of the base, followed by commercial/industrial (27%) and mineral (21%)
Fiscal 2013 TAV growth of 11.6% resulted largely from the reported addition of
oil & gas wells in the Eagle Ford natural gas & oil field located in the
northern part of the district which increased the oil & gas property values by
58%. Top ten taxpayers comprise a high 21% of TAV represented by oil & gas,
refinery and utility companies.
The city of Laredo's unemployment rate of 5.9% as of October 2012 compares
favorably to state and national averages. A growing employment base is
supported by drilling, oil field support services and a stable base of top
employers representing government, education, medical and retail sectors of the
The district's income and wealth levels are steadily improving but continue to
lag state and national averages. The region's lower cost of living mitigates the
low wealth levels as a credit concern. As a property poor district under Chapter
42 of the Texas Education Code, the district receives state support for both
operations (63% of general fund revenues) and debt service (28% of annual debt
OPERATING FUND PRESSURES
The district typically generates favorable results despite enrollment-based and
capital funding pressures. However, state funding cuts, one-time lump sum salary
payments, capital expenditures, and transfers to the debt service fund resulted
in a fiscal 2012 net deficit of $11.9 million (3.6% of spending and transfers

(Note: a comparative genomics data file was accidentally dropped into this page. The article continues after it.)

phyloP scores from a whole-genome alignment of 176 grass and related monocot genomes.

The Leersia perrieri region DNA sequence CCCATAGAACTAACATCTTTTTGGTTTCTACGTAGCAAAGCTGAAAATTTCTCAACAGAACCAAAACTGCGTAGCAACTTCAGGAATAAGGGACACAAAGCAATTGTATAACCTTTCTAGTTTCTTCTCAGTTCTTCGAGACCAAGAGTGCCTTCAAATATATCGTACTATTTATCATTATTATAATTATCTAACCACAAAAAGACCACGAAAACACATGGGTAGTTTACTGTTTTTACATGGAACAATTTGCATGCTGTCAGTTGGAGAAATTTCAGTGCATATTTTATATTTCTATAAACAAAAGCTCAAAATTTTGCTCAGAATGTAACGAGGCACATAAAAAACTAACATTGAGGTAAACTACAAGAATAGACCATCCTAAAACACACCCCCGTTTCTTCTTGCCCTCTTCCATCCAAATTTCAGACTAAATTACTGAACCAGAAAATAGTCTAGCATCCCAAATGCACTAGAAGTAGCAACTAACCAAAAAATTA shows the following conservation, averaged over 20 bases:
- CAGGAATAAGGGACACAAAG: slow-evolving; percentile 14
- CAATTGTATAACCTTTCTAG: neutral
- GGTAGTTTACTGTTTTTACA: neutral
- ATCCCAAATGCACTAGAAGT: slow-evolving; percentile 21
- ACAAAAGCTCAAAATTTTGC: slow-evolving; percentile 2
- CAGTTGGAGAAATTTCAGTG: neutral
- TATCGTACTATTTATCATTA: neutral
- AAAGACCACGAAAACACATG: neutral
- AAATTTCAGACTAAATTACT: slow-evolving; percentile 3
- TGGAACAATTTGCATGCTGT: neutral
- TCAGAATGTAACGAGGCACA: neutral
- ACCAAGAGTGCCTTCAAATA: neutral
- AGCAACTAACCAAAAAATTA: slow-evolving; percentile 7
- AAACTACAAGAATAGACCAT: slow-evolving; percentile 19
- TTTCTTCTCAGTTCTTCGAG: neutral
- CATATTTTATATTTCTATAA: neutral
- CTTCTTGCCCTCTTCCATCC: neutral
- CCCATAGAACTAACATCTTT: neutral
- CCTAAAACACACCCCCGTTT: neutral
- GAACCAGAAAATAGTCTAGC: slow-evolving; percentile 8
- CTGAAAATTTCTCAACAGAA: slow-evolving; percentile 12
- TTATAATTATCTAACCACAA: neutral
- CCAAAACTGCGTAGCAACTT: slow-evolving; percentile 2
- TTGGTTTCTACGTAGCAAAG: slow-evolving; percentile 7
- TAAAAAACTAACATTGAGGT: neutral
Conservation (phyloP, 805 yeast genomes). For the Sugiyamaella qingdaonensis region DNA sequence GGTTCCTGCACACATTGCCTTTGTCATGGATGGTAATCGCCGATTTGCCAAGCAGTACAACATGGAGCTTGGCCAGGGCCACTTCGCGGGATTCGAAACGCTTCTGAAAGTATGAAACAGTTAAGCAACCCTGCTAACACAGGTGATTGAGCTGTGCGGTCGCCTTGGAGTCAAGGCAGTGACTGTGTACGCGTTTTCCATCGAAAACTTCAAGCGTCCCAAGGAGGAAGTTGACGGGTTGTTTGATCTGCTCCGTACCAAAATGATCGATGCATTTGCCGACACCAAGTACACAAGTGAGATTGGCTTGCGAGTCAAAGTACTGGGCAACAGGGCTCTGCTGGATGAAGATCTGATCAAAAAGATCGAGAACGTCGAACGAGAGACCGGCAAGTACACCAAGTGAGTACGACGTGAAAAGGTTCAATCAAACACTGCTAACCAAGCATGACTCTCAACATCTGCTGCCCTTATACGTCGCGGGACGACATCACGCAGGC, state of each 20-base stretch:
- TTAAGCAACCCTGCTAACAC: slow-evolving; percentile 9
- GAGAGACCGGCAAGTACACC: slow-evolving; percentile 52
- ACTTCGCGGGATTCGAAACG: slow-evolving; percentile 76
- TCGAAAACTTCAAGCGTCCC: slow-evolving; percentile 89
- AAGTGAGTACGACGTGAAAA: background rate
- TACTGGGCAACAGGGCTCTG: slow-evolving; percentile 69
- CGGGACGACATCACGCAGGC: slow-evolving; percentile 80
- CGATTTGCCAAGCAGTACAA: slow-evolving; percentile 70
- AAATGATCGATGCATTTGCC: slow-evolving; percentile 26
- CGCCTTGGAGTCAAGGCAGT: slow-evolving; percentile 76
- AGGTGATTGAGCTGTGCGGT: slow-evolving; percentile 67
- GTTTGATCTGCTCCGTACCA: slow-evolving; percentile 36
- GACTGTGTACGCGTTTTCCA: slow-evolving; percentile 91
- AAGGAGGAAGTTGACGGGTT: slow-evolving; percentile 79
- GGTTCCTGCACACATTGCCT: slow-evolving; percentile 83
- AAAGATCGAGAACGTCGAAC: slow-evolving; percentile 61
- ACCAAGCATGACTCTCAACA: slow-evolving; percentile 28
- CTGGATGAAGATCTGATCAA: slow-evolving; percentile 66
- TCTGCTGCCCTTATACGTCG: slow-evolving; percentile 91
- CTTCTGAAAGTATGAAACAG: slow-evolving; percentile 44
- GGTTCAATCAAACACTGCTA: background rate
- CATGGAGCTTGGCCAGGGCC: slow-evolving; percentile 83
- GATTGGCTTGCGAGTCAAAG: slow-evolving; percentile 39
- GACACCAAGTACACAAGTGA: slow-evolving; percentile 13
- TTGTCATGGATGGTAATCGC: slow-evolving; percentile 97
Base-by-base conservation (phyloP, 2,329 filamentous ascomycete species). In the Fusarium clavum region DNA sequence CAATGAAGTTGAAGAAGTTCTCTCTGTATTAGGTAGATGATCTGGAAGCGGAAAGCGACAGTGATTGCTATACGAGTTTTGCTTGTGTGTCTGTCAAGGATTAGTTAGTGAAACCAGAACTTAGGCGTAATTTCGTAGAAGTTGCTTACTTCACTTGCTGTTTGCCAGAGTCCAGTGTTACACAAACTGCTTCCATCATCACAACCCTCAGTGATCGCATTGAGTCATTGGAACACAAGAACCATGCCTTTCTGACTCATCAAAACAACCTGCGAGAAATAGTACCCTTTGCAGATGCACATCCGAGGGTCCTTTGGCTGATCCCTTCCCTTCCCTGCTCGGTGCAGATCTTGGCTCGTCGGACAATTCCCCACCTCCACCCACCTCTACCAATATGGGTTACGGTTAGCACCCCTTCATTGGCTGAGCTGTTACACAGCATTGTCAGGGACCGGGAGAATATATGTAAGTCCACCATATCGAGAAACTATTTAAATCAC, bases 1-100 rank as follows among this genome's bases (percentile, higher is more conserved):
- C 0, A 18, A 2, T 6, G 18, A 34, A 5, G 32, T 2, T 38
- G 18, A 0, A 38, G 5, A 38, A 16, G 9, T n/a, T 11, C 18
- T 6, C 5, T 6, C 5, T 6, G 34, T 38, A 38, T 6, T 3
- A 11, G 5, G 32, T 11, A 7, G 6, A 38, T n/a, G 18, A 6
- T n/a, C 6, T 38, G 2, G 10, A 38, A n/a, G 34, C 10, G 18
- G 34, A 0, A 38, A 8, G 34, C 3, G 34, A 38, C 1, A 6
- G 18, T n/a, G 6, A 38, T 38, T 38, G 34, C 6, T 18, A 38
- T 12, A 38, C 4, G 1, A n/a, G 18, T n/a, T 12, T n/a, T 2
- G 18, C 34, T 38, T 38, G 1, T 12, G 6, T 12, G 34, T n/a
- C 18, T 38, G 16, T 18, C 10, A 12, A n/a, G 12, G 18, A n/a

out), the first in six years. Subsequent to a failed bond election in 2007,
operations have funded more than $50 million of capital expenditures to support
infrastructure improvement and growth needs.
Officials anticipate absorbing additional fiscal 2013 state funding cuts with
cost savings, to end the year break-even to the balanced budget, but caution
that a further reserve draw could result from Board-directed capital
expenditures. While the fiscal year-end 2012 unrestricted general fund balance
of $77.3 million (23.6% of expenditures and transfers) is adequate, a material
decline would represent a credit concern in light of the district's tax base
concentration and ongoing growth related costs.
MODERATE DEBT; SIZEABLE NEEDS
Moderate overall debt of $2,591 per capita or 3.2% of market value reflects
state funding and the district's history of pay-as-you-go capital spending.
Amortization is above average with 60% of principal scheduled for repayment
within 10 years.
Capital needs are sizeable given the district's history of rapid enrollment
growth and include elementary, middle, ninth grade and high school facility
additions. Fitch expects the debt burden to remain manageable despite, as the
district reports, the potential for a $250 million GO bond election within the
next couple of years. The debt service tax rate would increase with the
anticipated issuance, but the district retains flexibility given their low rate
of $0.155 per $100 of TAV in relation to the state's statutory cap of $0.50 per
$100 for new debt issuance. An unsuccessful GO bond election would pressure the
operations budget as Fitch would expect costs associated with pay-go to rise, as
a replacement for bond funding of capital needs.
The district contributes to the Teacher Retirement System of Texas (TRS), a
cost-sharing, multiple employer defined benefit pension plan; other-post
employment benefits (TRS-Care) are also provided through TRS. The combined
pension and OPEB contributions, which are set by state law, totaled $1.7
million, or a low 0.5% of governmental spending in fiscal 2012. The district's
carrying costs, including debt service, pension and OPEB comprised a low 7.6% of
governmental fund spending for the year.